The level up system is quite simple, you gain points to distribute and new weapons will change the appearance of your sprite, but you will not gain new skills or powers along the journey. You have a backpack where you can stock items you will be able in mission, and this is quite fun because it is limited to 8 items or something, so it’s up to you whether to fill it with herbs, antidotes or lamps to light up dark areas. You can also carry two weapons which becomes interesting later in the game when you start collecting weapons with different properties. The whole nature of level up and obtaining new items is grindy, and you need to accept the concept of playing missions several times which is part of the mmo philosophy, but the game keeps things engaging with good amount of content, and while it requires some dedication to get the best out of it, it doesn’t require stupid amounts of time or farming put into it.
Quests partaken are quite diverse, with a variety of enemies, bosses, platforming layouts and hazards. You could be climbing a tower where strong winds affect your movements, falling into poison pools, or bumping into enemies on slippery icy platforms and the likes. There are escort, defense, exploration, hunting and collecting missions so there is a good variety
At the time I am writing the community is alive but it is not as numerous as I would like it to be, hence limiting the quests available when you venture online. I am based in the UK, and I usually find hard to find quests using the “same region matching”. Luckily worldwide matchmaking works quite well excluding some small hiccups, so I am able to play a number of quest with people all around the world (mostly Japanese). However this is still limiting, because most of them browse for their region games when joining, thus making it harder for me to fill a room I am hosting myself. Other small nuisances come from a confusing lobby interface that hides quest descriptions under a submenu, doesn’t let you look at other people’s inventory and, while possible, it is not very intuitive that you can change the quest after choosing “Depart”. The whole multiplayer experience is based around instanced quests where you can chat with other players, but there is no hub to hang around with other people, trade or anything like that. There is a log in the options which feature a chat but it’s empty at the moment and it looks like a refuse that has just been left there.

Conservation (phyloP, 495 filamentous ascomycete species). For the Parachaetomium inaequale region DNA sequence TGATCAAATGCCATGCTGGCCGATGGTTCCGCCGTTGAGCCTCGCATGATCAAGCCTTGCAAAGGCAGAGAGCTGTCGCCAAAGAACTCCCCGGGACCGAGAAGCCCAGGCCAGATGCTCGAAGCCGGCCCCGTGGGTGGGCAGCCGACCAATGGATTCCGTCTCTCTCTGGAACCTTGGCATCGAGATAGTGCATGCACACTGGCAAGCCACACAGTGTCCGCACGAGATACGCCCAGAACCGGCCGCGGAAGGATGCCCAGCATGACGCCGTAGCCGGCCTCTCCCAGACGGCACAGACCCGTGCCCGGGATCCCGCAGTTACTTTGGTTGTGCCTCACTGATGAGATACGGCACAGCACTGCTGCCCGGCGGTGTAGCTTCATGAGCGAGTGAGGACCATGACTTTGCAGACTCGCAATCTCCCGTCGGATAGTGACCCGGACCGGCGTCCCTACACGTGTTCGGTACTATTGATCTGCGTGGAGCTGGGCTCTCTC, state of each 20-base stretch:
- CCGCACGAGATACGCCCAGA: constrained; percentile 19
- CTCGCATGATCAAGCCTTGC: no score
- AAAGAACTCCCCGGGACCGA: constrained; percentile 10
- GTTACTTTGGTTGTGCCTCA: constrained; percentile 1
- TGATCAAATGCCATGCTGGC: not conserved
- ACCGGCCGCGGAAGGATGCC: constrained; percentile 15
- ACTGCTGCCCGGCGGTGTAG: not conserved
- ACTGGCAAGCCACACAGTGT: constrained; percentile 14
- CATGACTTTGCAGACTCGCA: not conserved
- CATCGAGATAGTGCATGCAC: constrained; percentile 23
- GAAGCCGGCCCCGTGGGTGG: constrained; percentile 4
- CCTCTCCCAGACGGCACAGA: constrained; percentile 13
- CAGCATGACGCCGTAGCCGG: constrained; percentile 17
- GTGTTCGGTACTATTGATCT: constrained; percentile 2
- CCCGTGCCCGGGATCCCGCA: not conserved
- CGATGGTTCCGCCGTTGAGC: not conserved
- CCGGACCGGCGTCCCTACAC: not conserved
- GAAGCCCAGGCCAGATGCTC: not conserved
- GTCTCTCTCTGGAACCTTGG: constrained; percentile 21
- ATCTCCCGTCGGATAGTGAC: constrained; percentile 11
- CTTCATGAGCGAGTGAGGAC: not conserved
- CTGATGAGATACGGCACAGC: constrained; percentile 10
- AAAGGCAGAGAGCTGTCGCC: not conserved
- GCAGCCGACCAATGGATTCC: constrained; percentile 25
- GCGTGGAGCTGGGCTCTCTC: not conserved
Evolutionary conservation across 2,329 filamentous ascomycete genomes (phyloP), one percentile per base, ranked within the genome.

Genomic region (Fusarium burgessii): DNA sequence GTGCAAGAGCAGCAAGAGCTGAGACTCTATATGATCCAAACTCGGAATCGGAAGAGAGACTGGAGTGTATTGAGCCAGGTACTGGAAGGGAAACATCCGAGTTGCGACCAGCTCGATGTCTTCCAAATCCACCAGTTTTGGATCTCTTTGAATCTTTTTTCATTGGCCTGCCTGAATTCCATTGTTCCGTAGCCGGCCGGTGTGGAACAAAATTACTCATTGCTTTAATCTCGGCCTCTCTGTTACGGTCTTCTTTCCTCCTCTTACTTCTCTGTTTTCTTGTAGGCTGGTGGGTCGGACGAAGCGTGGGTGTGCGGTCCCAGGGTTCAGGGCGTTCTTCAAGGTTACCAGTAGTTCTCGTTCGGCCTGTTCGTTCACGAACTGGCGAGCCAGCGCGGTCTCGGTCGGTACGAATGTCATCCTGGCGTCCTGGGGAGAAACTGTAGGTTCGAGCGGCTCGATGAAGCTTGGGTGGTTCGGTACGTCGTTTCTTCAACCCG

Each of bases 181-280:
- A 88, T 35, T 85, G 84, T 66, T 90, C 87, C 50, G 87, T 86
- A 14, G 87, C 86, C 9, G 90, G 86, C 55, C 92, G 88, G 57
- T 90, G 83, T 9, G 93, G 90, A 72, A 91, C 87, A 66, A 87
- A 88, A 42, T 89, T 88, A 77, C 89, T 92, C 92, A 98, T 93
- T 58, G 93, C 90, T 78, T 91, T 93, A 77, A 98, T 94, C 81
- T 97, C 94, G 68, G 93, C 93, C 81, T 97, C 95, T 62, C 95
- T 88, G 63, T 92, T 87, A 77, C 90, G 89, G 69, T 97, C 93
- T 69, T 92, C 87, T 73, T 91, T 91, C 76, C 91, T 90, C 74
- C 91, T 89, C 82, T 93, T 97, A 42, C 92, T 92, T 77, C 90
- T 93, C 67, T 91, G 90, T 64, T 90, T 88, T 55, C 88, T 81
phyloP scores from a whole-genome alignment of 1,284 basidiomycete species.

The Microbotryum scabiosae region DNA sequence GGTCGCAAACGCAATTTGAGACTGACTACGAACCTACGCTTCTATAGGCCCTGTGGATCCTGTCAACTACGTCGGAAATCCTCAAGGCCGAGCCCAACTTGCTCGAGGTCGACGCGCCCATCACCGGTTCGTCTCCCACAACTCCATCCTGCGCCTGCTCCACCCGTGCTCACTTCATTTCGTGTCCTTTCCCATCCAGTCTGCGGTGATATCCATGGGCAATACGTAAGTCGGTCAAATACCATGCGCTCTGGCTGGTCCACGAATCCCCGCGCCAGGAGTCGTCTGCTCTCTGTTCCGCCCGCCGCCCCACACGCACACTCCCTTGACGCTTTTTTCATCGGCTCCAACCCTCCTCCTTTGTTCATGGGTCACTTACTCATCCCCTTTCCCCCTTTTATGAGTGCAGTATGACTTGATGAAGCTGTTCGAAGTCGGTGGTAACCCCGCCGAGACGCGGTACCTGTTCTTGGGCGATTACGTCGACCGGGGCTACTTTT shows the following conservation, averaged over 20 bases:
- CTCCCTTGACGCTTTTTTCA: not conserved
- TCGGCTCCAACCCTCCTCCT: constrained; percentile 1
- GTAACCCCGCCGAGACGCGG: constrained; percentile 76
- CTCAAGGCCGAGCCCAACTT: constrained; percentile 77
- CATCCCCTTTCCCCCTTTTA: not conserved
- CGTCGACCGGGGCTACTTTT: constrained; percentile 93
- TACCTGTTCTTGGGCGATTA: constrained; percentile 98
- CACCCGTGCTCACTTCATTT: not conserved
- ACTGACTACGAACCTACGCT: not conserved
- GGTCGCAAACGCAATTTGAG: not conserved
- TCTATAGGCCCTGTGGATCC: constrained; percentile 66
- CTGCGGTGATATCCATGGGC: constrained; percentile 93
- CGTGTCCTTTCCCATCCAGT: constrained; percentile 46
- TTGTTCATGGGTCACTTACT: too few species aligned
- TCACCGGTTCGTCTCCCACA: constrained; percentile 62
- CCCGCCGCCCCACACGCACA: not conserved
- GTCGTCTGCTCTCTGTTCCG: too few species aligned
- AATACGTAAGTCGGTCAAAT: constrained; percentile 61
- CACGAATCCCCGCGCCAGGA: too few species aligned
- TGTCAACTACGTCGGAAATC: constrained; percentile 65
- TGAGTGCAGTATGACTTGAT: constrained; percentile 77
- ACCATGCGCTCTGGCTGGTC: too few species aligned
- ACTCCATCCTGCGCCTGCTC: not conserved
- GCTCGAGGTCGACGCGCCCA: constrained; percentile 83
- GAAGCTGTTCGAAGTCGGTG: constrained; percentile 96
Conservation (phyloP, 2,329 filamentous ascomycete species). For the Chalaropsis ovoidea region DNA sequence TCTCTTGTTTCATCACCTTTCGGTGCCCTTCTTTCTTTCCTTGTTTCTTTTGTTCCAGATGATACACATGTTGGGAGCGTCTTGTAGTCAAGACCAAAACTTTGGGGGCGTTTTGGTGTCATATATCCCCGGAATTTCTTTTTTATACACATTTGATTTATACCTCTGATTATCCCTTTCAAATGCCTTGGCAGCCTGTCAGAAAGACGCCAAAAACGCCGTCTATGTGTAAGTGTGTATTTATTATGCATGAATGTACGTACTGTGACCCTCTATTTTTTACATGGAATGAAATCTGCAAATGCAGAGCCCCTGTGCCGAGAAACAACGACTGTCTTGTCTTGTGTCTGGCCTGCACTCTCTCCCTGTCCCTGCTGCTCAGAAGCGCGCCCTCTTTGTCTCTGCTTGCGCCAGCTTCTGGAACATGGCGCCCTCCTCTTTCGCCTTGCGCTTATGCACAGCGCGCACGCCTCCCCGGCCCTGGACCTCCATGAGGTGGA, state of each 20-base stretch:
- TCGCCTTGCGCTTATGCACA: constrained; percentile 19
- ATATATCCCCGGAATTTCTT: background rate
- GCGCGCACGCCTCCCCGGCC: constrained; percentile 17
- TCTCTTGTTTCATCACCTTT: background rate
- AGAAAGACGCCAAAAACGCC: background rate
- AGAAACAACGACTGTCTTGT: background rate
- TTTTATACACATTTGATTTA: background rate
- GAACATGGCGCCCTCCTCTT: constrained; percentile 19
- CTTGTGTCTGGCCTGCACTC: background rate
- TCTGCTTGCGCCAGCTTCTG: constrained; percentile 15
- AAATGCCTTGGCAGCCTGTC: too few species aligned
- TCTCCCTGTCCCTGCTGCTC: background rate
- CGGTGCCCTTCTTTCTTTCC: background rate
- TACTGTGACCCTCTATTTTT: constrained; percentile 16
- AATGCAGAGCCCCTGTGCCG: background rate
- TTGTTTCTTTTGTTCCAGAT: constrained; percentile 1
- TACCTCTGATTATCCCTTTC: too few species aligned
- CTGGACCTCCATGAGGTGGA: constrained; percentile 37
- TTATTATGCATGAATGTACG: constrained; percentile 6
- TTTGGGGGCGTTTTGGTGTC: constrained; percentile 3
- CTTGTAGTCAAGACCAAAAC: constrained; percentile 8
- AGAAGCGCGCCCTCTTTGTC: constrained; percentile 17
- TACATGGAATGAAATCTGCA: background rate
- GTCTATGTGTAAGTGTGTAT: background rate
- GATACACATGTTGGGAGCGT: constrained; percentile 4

Aside this issues, I am having a lot of fun in multiplayer, people are nice (probably because their interaction is limited), and quests can be played at various difficulty settings, meaning you will always find something to enjoy, even if it could mean playing a quest several times (this is common with MMOs though).
Considering the niche nature of the game, and the aggressive price tag, if you are thinking about giving it a try, I’d suggest to do so now to maximise your chances to enjoy the multiplayer action while the community is alive. I feel this is not a game you’ll play for a year, but if you are looking for a bite-sized action multiplayer title to enjoy with friends or some unknown folks online, Dragon: Marked for Death is perfect.
The game has received a bit of undeserved bashing online from people that failed to understand the game genre, so I hope I explained it a bit better, and if you like the genre, give it a try.
+ great art direction
+ solid gameplay and great multiplayer
-multiplayer lobbies could be improved
-community could be bigger